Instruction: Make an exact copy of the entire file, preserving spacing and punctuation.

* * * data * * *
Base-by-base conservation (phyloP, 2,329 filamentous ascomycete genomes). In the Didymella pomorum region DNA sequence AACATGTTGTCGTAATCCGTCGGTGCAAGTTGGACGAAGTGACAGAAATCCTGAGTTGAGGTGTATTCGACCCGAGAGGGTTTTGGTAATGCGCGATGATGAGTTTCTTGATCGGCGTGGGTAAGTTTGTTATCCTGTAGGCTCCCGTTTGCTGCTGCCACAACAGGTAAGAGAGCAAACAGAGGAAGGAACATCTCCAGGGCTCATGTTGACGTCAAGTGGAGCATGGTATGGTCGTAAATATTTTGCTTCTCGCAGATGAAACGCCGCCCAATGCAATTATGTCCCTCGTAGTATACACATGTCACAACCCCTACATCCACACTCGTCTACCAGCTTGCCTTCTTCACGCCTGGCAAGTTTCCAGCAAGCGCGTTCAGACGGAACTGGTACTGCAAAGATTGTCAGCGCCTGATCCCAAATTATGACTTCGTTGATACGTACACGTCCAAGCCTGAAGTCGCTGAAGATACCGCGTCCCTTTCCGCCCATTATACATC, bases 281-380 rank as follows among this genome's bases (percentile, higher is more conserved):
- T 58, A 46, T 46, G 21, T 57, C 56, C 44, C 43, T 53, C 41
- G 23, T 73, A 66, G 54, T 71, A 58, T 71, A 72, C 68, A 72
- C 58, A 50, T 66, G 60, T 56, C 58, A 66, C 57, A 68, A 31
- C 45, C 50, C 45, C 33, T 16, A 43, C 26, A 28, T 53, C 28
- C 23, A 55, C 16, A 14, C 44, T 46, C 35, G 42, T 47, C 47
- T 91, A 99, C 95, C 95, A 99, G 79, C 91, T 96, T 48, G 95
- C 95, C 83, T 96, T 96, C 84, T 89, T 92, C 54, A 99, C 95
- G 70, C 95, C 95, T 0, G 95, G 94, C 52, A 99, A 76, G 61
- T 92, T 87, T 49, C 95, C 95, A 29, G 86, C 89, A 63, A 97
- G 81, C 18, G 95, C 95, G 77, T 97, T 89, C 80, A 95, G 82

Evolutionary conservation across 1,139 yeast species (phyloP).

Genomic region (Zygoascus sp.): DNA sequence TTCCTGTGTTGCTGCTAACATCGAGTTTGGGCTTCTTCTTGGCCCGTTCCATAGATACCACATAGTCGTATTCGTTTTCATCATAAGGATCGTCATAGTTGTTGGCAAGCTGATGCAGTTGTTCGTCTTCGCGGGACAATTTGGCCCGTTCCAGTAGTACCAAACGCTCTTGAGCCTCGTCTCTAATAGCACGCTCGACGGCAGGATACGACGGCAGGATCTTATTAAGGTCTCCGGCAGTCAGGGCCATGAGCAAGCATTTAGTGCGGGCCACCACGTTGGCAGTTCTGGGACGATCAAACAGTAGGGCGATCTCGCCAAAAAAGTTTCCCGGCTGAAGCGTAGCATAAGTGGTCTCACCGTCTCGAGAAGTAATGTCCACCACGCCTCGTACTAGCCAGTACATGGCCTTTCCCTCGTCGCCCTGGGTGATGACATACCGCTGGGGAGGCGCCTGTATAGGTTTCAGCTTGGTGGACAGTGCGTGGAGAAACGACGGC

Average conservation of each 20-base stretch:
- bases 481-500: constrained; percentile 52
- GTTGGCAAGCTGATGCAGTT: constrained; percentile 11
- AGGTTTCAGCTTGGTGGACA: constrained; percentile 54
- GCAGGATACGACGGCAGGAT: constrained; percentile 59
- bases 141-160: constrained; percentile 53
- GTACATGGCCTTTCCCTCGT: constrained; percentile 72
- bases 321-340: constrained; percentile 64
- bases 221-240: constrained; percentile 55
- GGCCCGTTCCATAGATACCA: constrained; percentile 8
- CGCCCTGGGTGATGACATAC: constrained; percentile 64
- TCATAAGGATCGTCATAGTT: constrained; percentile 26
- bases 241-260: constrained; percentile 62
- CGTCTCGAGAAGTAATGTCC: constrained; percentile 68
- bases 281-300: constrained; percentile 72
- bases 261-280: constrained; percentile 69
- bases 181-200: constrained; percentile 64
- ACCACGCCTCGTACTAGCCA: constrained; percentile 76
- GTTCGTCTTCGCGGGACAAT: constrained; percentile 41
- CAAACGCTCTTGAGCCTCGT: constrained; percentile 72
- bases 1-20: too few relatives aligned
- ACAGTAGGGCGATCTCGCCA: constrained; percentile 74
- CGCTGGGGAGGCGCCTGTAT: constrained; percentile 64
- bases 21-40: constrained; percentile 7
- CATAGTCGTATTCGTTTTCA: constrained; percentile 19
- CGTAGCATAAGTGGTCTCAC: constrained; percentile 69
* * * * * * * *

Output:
Base-by-base conservation (phyloP, 2,329 filamentous ascomycete genomes). In the Didymella pomorum region DNA sequence AACATGTTGTCGTAATCCGTCGGTGCAAGTTGGACGAAGTGACAGAAATCCTGAGTTGAGGTGTATTCGACCCGAGAGGGTTTTGGTAATGCGCGATGATGAGTTTCTTGATCGGCGTGGGTAAGTTTGTTATCCTGTAGGCTCCCGTTTGCTGCTGCCACAACAGGTAAGAGAGCAAACAGAGGAAGGAACATCTCCAGGGCTCATGTTGACGTCAAGTGGAGCATGGTATGGTCGTAAATATTTTGCTTCTCGCAGATGAAACGCCGCCCAATGCAATTATGTCCCTCGTAGTATACACATGTCACAACCCCTACATCCACACTCGTCTACCAGCTTGCCTTCTTCACGCCTGGCAAGTTTCCAGCAAGCGCGTTCAGACGGAACTGGTACTGCAAAGATTGTCAGCGCCTGATCCCAAATTATGACTTCGTTGATACGTACACGTCCAAGCCTGAAGTCGCTGAAGATACCGCGTCCCTTTCCGCCCATTATACATC, bases 281-380 rank as follows among this genome's bases (percentile, higher is more conserved):
- T 58, A 46, T 46, G 21, T 57, C 56, C 44, C 43, T 53, C 41
- G 23, T 73, A 66, G 54, T 71, A 58, T 71, A 72, C 68, A 72
- C 58, A 50, T 66, G 60, T 56, C 58, A 66, C 57, A 68, A 31
- C 45, C 50, C 45, C 33, T 16, A 43, C 26, A 28, T 53, C 28
- C 23, A 55, C 16, A 14, C 44, T 46, C 35, G 42, T 47, C 47
- T 91, A 99, C 95, C 95, A 99, G 79, C 91, T 96, T 48, G 95
- C 95, C 83, T 96, T 96, C 84, T 89, T 92, C 54, A 99, C 95
- G 70, C 95, C 95, T 0, G 95, G 94, C 52, A 99, A 76, G 61
- T 92, T 87, T 49, C 95, C 95, A 29, G 86, C 89, A 63, A 97
- G 81, C 18, G 95, C 95, G 77, T 97, T 89, C 80, A 95, G 82

Evolutionary conservation across 1,139 yeast species (phyloP).

Genomic region (Zygoascus sp.): DNA sequence TTCCTGTGTTGCTGCTAACATCGAGTTTGGGCTTCTTCTTGGCCCGTTCCATAGATACCACATAGTCGTATTCGTTTTCATCATAAGGATCGTCATAGTTGTTGGCAAGCTGATGCAGTTGTTCGTCTTCGCGGGACAATTTGGCCCGTTCCAGTAGTACCAAACGCTCTTGAGCCTCGTCTCTAATAGCACGCTCGACGGCAGGATACGACGGCAGGATCTTATTAAGGTCTCCGGCAGTCAGGGCCATGAGCAAGCATTTAGTGCGGGCCACCACGTTGGCAGTTCTGGGACGATCAAACAGTAGGGCGATCTCGCCAAAAAAGTTTCCCGGCTGAAGCGTAGCATAAGTGGTCTCACCGTCTCGAGAAGTAATGTCCACCACGCCTCGTACTAGCCAGTACATGGCCTTTCCCTCGTCGCCCTGGGTGATGACATACCGCTGGGGAGGCGCCTGTATAGGTTTCAGCTTGGTGGACAGTGCGTGGAGAAACGACGGC

Average conservation of each 20-base stretch:
- bases 481-500: constrained; percentile 52
- GTTGGCAAGCTGATGCAGTT: constrained; percentile 11
- AGGTTTCAGCTTGGTGGACA: constrained; percentile 54
- GCAGGATACGACGGCAGGAT: constrained; percentile 59
- bases 141-160: constrained; percentile 53
- GTACATGGCCTTTCCCTCGT: constrained; percentile 72
- bases 321-340: constrained; percentile 64
- bases 221-240: constrained; percentile 55
- GGCCCGTTCCATAGATACCA: constrained; percentile 8
- CGCCCTGGGTGATGACATAC: constrained; percentile 64
- TCATAAGGATCGTCATAGTT: constrained; percentile 26
- bases 241-260: constrained; percentile 62
- CGTCTCGAGAAGTAATGTCC: constrained; percentile 68
- bases 281-300: constrained; percentile 72
- bases 261-280: constrained; percentile 69
- bases 181-200: constrained; percentile 64
- ACCACGCCTCGTACTAGCCA: constrained; percentile 76
- GTTCGTCTTCGCGGGACAAT: constrained; percentile 41
- CAAACGCTCTTGAGCCTCGT: constrained; percentile 72
- bases 1-20: too few relatives aligned
- ACAGTAGGGCGATCTCGCCA: constrained; percentile 74
- CGCTGGGGAGGCGCCTGTAT: constrained; percentile 64
- bases 21-40: constrained; percentile 7
- CATAGTCGTATTCGTTTTCA: constrained; percentile 19
- CGTAGCATAAGTGGTCTCAC: constrained; percentile 69